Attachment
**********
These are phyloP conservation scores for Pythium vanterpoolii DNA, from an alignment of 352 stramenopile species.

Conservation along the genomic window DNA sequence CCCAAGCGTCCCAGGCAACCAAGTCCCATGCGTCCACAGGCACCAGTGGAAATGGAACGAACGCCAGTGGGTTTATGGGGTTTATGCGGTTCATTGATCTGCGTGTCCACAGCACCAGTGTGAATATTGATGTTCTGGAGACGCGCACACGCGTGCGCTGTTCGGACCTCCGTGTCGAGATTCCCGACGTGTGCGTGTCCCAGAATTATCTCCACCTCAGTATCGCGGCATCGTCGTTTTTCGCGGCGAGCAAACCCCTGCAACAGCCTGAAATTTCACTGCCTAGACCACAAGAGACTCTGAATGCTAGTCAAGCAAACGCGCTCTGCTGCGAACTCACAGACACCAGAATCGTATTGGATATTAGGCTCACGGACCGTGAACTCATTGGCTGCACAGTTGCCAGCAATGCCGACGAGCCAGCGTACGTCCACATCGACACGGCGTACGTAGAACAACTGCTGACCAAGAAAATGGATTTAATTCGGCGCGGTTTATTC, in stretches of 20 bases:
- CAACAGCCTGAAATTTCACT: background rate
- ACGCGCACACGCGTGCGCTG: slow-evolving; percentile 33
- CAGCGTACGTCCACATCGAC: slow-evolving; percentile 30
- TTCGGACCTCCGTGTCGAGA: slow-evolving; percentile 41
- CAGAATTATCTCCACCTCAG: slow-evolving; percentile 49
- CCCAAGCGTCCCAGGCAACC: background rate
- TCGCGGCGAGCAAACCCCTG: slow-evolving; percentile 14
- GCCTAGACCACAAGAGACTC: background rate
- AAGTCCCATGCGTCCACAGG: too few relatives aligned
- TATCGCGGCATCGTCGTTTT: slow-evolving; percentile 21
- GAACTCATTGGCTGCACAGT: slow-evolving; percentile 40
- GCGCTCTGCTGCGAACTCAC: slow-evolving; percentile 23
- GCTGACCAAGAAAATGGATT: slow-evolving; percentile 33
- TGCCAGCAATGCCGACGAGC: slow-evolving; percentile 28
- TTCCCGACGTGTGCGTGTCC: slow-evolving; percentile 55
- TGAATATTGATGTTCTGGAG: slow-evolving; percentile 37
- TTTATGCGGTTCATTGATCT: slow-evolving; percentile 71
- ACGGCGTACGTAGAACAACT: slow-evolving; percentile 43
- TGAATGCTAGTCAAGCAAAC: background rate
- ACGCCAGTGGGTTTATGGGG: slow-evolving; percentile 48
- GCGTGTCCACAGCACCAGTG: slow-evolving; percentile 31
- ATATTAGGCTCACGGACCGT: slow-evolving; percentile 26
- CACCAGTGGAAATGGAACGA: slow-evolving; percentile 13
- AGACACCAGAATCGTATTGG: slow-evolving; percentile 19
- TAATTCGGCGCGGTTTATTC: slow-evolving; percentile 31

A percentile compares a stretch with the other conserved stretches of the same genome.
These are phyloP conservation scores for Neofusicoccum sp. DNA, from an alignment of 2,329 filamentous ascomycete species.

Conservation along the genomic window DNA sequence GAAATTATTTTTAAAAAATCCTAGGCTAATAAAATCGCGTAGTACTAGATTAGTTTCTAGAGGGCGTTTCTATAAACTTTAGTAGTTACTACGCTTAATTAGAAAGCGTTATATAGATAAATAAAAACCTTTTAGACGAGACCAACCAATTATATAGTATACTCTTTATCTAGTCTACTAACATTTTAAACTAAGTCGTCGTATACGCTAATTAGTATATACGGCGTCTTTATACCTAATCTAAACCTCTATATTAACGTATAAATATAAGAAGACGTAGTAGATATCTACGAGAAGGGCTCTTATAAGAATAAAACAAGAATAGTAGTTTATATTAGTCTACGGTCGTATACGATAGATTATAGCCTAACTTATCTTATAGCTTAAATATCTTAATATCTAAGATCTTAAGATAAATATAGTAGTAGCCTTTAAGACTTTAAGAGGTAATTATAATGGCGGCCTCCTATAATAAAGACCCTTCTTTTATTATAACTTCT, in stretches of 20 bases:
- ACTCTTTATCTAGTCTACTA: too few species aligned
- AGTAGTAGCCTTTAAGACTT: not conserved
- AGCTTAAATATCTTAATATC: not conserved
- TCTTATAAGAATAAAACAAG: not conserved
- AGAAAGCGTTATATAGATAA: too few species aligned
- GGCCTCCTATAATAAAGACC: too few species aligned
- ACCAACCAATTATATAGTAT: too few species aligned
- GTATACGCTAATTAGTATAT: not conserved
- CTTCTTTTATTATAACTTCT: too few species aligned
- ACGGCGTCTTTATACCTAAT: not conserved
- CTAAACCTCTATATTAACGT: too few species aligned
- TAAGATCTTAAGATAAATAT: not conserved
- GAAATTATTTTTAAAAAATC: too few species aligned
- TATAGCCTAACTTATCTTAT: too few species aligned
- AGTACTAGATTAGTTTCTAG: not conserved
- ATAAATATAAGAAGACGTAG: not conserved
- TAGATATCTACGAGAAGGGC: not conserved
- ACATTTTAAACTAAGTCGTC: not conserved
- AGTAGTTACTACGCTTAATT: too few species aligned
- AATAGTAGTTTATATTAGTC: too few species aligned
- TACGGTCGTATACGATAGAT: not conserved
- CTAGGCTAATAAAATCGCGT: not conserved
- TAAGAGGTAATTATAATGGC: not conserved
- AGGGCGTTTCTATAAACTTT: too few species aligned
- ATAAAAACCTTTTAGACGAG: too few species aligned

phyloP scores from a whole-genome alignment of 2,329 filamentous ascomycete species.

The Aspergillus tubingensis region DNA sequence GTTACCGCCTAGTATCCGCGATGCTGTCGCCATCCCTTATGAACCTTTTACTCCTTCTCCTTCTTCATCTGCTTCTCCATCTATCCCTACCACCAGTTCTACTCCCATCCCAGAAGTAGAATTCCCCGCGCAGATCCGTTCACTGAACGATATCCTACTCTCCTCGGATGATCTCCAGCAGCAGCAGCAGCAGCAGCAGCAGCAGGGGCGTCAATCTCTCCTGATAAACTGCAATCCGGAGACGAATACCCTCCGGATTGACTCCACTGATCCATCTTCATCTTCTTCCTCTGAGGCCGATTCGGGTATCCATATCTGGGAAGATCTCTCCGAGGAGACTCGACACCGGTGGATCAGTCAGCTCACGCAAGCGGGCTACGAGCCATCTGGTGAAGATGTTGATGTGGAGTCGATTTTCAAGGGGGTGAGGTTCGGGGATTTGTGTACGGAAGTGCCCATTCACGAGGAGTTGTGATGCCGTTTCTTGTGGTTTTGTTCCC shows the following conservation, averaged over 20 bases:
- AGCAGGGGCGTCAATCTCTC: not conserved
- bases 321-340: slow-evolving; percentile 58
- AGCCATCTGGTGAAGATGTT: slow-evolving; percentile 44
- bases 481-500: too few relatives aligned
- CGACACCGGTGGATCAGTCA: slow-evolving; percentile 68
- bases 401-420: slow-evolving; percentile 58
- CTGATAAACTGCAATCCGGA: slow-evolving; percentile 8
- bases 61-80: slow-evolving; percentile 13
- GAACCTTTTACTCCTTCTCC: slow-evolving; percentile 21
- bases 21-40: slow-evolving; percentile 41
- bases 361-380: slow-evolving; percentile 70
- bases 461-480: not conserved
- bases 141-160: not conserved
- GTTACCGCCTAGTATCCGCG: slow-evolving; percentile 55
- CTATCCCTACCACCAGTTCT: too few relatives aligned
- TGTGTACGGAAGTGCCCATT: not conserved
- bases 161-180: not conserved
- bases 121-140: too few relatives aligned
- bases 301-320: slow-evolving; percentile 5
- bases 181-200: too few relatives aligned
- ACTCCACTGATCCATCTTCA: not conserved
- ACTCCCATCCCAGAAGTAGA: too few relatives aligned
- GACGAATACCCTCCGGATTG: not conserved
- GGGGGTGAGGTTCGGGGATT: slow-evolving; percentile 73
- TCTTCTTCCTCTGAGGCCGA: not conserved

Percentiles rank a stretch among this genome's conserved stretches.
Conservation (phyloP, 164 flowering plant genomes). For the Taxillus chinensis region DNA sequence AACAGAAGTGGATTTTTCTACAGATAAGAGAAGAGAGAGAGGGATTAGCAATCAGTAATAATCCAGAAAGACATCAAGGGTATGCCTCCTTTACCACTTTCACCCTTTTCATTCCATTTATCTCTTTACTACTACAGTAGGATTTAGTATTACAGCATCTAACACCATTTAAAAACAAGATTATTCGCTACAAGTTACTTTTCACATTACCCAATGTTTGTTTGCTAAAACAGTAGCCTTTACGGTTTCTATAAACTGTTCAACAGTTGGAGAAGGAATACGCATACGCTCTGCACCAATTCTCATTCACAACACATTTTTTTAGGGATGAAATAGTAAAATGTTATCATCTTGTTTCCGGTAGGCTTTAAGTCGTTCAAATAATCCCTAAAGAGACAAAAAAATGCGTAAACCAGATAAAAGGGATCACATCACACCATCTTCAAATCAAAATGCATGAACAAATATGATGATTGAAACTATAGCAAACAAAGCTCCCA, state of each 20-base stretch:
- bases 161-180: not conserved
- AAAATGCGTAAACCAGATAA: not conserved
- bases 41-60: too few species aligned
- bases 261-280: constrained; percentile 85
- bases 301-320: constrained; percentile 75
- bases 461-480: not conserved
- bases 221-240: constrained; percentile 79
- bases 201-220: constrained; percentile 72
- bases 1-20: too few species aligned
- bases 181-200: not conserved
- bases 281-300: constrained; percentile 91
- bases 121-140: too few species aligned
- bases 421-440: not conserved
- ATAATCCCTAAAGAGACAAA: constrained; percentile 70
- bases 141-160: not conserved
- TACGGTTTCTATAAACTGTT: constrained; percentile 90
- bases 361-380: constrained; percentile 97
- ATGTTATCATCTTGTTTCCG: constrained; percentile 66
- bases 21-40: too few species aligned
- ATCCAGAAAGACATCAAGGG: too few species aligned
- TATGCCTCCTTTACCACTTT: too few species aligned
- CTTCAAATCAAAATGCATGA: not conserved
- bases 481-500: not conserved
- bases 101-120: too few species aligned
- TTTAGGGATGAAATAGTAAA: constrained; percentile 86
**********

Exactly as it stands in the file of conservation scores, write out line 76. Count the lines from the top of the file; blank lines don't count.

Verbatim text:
- bases 301-320: slow-evolving; percentile 5